Illinois short term disability insurance is an important benefit if you are planning a pregnancy, or concerned about paying bills if you miss work on a temporary basis. The need is most acute for women working in the private sector.
Qualifying state employees are eligible for four weeks of paid maternity leave, and 12 months of family leave. No such benefit is required for private employees. Learn how short term disability in Illinois works by following this outline. Follow the links for more details.
- How the benefits work
- Maternity leave
- Forms and requirements
- Illinois laws
How Short Term Disability Works in Illinois
Private short term disability insurance in Illinois can protect your income in case of accidents and illnesses that may cause you to miss work. Did you know that over 75% of temporary unemployment is the result of non-pregnancy related conditions? You could suffer a crippling injury or illness at any time.
Even minor accidents can cause a disruption in income for people who have physically demanding occupations. Women often work in job roles that require standing, lifting, or manual dexterity. For example, a simple broken finger could sideline a dental hygienist for months.
Replacing lost income
Many couples rely on two incomes to make ends meet. Wouldn’t it make sense to insure at least one of these incomes? This case becomes most compelling for working mothers who might be planning more children, as her normal pregnancy qualifies for benefits. The policy becomes self funding.
Residents living in the Chicago metropolitan area may contend with higher costs for housing, transportation, and other expenses. Costs almost always increase when you experience a medical event, but the mortgage, car payment, grocery bills keep coming in. Do you have enough savings tucked away to cover your costs with only one income?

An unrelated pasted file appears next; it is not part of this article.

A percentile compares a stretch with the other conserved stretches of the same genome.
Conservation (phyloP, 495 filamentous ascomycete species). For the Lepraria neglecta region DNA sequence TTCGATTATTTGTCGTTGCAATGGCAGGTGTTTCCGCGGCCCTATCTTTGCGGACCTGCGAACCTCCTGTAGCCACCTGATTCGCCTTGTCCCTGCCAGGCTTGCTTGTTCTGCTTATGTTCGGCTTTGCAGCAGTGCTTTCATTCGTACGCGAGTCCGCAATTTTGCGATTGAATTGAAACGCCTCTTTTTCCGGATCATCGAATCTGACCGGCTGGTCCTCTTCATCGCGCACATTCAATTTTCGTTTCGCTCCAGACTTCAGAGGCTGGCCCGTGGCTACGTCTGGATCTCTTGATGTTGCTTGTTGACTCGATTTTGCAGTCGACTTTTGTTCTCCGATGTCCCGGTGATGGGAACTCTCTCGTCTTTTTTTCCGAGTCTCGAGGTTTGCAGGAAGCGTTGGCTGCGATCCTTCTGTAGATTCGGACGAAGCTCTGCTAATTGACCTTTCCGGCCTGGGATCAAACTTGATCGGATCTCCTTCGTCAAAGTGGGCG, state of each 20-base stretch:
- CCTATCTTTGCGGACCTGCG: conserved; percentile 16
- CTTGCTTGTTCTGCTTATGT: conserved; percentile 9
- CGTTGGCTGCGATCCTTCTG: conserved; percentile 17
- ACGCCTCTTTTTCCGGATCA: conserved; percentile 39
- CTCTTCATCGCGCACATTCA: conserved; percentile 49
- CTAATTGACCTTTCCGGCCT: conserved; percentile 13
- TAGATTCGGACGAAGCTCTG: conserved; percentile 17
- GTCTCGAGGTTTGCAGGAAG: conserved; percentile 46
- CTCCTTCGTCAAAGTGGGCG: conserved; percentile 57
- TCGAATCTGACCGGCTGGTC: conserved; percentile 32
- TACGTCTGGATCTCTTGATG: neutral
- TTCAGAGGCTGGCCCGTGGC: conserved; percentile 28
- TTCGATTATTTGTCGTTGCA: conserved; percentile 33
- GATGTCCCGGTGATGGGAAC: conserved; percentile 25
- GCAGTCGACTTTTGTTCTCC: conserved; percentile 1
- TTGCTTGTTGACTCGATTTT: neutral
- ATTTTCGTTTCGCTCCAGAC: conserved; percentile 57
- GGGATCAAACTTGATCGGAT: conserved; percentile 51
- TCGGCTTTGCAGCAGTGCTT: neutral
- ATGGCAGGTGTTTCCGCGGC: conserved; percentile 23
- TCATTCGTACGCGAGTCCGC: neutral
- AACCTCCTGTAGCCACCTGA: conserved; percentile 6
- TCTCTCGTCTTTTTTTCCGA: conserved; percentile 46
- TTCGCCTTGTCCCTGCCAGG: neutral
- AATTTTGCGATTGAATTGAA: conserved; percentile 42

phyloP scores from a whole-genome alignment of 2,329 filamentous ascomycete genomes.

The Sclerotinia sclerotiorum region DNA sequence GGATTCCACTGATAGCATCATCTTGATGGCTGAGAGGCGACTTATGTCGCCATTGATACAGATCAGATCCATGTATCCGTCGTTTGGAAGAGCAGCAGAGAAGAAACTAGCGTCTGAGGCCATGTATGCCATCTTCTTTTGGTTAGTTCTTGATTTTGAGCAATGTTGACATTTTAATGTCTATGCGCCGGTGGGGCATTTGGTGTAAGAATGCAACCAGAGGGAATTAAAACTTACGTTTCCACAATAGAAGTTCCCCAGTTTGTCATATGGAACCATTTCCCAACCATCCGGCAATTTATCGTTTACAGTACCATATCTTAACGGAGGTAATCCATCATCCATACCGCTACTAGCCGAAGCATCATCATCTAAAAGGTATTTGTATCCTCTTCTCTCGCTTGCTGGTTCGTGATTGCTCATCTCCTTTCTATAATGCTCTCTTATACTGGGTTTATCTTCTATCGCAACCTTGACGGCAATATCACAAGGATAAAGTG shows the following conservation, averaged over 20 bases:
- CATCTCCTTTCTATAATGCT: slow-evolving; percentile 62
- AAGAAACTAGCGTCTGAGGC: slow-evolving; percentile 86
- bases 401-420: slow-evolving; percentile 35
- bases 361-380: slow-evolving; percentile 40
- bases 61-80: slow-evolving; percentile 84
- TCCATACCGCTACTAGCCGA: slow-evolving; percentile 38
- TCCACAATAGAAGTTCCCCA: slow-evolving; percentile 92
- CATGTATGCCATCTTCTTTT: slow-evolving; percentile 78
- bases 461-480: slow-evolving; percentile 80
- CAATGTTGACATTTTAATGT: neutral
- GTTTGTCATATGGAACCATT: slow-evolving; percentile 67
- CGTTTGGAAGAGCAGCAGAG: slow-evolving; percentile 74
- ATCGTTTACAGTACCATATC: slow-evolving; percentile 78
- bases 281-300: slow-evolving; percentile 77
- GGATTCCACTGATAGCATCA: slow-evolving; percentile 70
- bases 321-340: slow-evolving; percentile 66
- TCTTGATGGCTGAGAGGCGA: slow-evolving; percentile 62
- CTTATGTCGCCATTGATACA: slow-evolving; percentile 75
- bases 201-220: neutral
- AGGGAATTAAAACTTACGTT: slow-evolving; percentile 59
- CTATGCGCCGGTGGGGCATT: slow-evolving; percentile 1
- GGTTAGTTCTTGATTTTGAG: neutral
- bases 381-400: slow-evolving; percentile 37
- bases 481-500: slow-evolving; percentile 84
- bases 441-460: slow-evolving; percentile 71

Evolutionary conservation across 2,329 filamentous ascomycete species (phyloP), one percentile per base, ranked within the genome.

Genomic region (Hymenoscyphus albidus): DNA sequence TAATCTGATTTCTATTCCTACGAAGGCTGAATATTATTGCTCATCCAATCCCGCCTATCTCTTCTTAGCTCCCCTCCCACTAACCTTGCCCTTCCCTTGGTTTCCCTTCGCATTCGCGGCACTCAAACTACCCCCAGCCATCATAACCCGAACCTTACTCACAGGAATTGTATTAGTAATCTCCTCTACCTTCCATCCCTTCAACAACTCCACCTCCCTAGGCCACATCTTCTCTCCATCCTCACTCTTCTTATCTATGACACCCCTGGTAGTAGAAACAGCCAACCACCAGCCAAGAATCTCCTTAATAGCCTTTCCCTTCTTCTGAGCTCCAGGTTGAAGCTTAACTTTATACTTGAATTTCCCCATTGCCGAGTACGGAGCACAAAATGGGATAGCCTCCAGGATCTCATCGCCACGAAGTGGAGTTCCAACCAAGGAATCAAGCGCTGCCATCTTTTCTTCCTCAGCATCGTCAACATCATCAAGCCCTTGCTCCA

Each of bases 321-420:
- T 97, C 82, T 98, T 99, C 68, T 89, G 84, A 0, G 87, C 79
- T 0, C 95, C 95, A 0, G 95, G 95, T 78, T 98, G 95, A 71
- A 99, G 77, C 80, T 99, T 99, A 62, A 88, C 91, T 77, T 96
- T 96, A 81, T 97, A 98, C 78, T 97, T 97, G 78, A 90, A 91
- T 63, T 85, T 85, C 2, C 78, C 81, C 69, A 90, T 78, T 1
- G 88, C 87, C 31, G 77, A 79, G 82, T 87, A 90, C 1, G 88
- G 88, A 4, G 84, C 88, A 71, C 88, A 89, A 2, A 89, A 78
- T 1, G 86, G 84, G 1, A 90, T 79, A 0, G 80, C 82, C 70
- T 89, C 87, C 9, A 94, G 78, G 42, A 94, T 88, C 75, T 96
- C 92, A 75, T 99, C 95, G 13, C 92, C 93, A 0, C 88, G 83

Short term disability in Illinois can cover up to sixty percent of your gross income or $6,500 per month. Pick the smaller of the two amounts. Benefit may last up to 24 months. Most women choose the 12-month payment duration to cover an entire pregnancy, plus the time to recover from childbirth.
An elimination period describes how quickly payments begin after a period of continuous disability. Elimination periods are determined at time of application. There may be a separate elimination period for accidents and illnesses. Only the accident elimination period can be shorter.
The payment duration describes how long payments continue if continuously disabled. Payment duration is selected at time of application, and can be as short as 3 months, or as long as 24 months.
Request a disability quote to see how premium costs change based upon the three main features: monthly amount, elimination period, and payment duration.
Pregnancy Bed Rest
If you are planning to get pregnant, or are undergoing infertility treatments you are expecting to take time away from work to deliver a baby, recover from childbirth, and connect with your newborn. Don’t pass up on an opportunity to buy an insurance policy that supports your income while you take leave from work.